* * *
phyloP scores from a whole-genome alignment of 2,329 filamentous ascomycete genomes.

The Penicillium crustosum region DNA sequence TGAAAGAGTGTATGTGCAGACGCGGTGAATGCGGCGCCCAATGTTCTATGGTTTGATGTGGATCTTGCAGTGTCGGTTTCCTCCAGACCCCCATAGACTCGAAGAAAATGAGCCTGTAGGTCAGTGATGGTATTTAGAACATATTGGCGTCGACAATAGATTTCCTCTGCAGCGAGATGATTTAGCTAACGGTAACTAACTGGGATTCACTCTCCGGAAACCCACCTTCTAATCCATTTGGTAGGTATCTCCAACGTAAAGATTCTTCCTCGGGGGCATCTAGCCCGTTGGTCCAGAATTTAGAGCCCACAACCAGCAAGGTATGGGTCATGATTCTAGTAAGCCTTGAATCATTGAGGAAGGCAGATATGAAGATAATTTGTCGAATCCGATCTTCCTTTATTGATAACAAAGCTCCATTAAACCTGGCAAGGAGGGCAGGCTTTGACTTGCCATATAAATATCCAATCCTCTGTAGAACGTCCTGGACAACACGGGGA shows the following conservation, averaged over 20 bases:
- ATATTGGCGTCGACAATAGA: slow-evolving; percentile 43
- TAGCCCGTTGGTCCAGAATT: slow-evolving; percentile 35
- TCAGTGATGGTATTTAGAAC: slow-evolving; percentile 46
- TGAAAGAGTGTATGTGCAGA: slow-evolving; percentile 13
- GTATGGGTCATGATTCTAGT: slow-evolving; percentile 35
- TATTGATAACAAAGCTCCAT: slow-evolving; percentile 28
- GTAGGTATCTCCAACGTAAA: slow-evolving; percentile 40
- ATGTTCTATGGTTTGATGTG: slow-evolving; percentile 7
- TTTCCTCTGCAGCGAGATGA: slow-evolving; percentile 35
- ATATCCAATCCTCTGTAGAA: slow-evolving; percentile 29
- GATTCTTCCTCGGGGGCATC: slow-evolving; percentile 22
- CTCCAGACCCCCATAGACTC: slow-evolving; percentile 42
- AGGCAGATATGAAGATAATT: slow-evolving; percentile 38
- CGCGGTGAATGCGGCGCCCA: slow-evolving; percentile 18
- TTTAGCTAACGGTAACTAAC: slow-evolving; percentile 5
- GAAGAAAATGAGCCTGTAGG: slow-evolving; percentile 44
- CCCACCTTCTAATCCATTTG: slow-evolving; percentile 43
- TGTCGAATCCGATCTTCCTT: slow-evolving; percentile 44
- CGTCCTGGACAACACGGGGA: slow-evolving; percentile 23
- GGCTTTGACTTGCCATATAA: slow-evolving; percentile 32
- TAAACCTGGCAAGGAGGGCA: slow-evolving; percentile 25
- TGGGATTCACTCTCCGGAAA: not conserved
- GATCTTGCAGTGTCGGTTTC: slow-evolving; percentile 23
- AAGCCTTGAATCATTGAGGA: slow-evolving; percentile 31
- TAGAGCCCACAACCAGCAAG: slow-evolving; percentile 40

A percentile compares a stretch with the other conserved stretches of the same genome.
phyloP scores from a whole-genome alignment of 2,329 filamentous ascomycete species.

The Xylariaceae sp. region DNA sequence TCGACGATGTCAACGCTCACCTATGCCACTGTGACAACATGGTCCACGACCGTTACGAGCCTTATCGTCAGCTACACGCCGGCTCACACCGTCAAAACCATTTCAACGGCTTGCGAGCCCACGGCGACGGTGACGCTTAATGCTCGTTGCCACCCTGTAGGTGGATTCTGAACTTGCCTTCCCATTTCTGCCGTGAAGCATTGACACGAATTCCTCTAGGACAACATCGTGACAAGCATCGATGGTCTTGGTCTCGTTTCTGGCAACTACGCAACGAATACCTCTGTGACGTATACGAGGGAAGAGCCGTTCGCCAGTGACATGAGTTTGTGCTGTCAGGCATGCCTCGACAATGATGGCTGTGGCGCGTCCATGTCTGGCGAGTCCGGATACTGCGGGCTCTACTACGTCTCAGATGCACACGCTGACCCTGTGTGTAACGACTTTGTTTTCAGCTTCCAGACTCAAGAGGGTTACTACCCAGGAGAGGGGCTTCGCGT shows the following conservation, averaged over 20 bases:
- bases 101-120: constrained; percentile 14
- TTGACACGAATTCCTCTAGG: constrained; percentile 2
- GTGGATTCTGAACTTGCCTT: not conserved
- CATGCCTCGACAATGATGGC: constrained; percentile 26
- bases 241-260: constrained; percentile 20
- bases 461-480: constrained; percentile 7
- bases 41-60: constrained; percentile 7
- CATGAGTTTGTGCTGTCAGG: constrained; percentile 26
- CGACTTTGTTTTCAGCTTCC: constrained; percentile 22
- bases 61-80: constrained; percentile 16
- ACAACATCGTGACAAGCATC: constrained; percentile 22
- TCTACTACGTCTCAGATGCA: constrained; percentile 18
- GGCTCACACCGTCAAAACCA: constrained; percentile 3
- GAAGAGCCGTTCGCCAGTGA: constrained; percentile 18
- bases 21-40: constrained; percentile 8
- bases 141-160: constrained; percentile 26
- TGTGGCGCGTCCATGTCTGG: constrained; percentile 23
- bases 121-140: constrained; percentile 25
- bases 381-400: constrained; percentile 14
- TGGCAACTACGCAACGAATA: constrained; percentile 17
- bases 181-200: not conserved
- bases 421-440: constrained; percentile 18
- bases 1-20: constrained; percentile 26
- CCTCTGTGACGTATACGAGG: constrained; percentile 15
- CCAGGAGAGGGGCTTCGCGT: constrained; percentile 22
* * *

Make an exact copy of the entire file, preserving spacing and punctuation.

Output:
phyloP scores from a whole-genome alignment of 2,329 filamentous ascomycete genomes.

The Penicillium crustosum region DNA sequence TGAAAGAGTGTATGTGCAGACGCGGTGAATGCGGCGCCCAATGTTCTATGGTTTGATGTGGATCTTGCAGTGTCGGTTTCCTCCAGACCCCCATAGACTCGAAGAAAATGAGCCTGTAGGTCAGTGATGGTATTTAGAACATATTGGCGTCGACAATAGATTTCCTCTGCAGCGAGATGATTTAGCTAACGGTAACTAACTGGGATTCACTCTCCGGAAACCCACCTTCTAATCCATTTGGTAGGTATCTCCAACGTAAAGATTCTTCCTCGGGGGCATCTAGCCCGTTGGTCCAGAATTTAGAGCCCACAACCAGCAAGGTATGGGTCATGATTCTAGTAAGCCTTGAATCATTGAGGAAGGCAGATATGAAGATAATTTGTCGAATCCGATCTTCCTTTATTGATAACAAAGCTCCATTAAACCTGGCAAGGAGGGCAGGCTTTGACTTGCCATATAAATATCCAATCCTCTGTAGAACGTCCTGGACAACACGGGGA shows the following conservation, averaged over 20 bases:
- ATATTGGCGTCGACAATAGA: slow-evolving; percentile 43
- TAGCCCGTTGGTCCAGAATT: slow-evolving; percentile 35
- TCAGTGATGGTATTTAGAAC: slow-evolving; percentile 46
- TGAAAGAGTGTATGTGCAGA: slow-evolving; percentile 13
- GTATGGGTCATGATTCTAGT: slow-evolving; percentile 35
- TATTGATAACAAAGCTCCAT: slow-evolving; percentile 28
- GTAGGTATCTCCAACGTAAA: slow-evolving; percentile 40
- ATGTTCTATGGTTTGATGTG: slow-evolving; percentile 7
- TTTCCTCTGCAGCGAGATGA: slow-evolving; percentile 35
- ATATCCAATCCTCTGTAGAA: slow-evolving; percentile 29
- GATTCTTCCTCGGGGGCATC: slow-evolving; percentile 22
- CTCCAGACCCCCATAGACTC: slow-evolving; percentile 42
- AGGCAGATATGAAGATAATT: slow-evolving; percentile 38
- CGCGGTGAATGCGGCGCCCA: slow-evolving; percentile 18
- TTTAGCTAACGGTAACTAAC: slow-evolving; percentile 5
- GAAGAAAATGAGCCTGTAGG: slow-evolving; percentile 44
- CCCACCTTCTAATCCATTTG: slow-evolving; percentile 43
- TGTCGAATCCGATCTTCCTT: slow-evolving; percentile 44
- CGTCCTGGACAACACGGGGA: slow-evolving; percentile 23
- GGCTTTGACTTGCCATATAA: slow-evolving; percentile 32
- TAAACCTGGCAAGGAGGGCA: slow-evolving; percentile 25
- TGGGATTCACTCTCCGGAAA: not conserved
- GATCTTGCAGTGTCGGTTTC: slow-evolving; percentile 23
- AAGCCTTGAATCATTGAGGA: slow-evolving; percentile 31
- TAGAGCCCACAACCAGCAAG: slow-evolving; percentile 40

A percentile compares a stretch with the other conserved stretches of the same genome.
phyloP scores from a whole-genome alignment of 2,329 filamentous ascomycete species.

The Xylariaceae sp. region DNA sequence TCGACGATGTCAACGCTCACCTATGCCACTGTGACAACATGGTCCACGACCGTTACGAGCCTTATCGTCAGCTACACGCCGGCTCACACCGTCAAAACCATTTCAACGGCTTGCGAGCCCACGGCGACGGTGACGCTTAATGCTCGTTGCCACCCTGTAGGTGGATTCTGAACTTGCCTTCCCATTTCTGCCGTGAAGCATTGACACGAATTCCTCTAGGACAACATCGTGACAAGCATCGATGGTCTTGGTCTCGTTTCTGGCAACTACGCAACGAATACCTCTGTGACGTATACGAGGGAAGAGCCGTTCGCCAGTGACATGAGTTTGTGCTGTCAGGCATGCCTCGACAATGATGGCTGTGGCGCGTCCATGTCTGGCGAGTCCGGATACTGCGGGCTCTACTACGTCTCAGATGCACACGCTGACCCTGTGTGTAACGACTTTGTTTTCAGCTTCCAGACTCAAGAGGGTTACTACCCAGGAGAGGGGCTTCGCGT shows the following conservation, averaged over 20 bases:
- bases 101-120: constrained; percentile 14
- TTGACACGAATTCCTCTAGG: constrained; percentile 2
- GTGGATTCTGAACTTGCCTT: not conserved
- CATGCCTCGACAATGATGGC: constrained; percentile 26
- bases 241-260: constrained; percentile 20
- bases 461-480: constrained; percentile 7
- bases 41-60: constrained; percentile 7
- CATGAGTTTGTGCTGTCAGG: constrained; percentile 26
- CGACTTTGTTTTCAGCTTCC: constrained; percentile 22
- bases 61-80: constrained; percentile 16
- ACAACATCGTGACAAGCATC: constrained; percentile 22
- TCTACTACGTCTCAGATGCA: constrained; percentile 18
- GGCTCACACCGTCAAAACCA: constrained; percentile 3
- GAAGAGCCGTTCGCCAGTGA: constrained; percentile 18
- bases 21-40: constrained; percentile 8
- bases 141-160: constrained; percentile 26
- TGTGGCGCGTCCATGTCTGG: constrained; percentile 23
- bases 121-140: constrained; percentile 25
- bases 381-400: constrained; percentile 14
- TGGCAACTACGCAACGAATA: constrained; percentile 17
- bases 181-200: not conserved
- bases 421-440: constrained; percentile 18
- bases 1-20: constrained; percentile 26
- CCTCTGTGACGTATACGAGG: constrained; percentile 15
- CCAGGAGAGGGGCTTCGCGT: constrained; percentile 22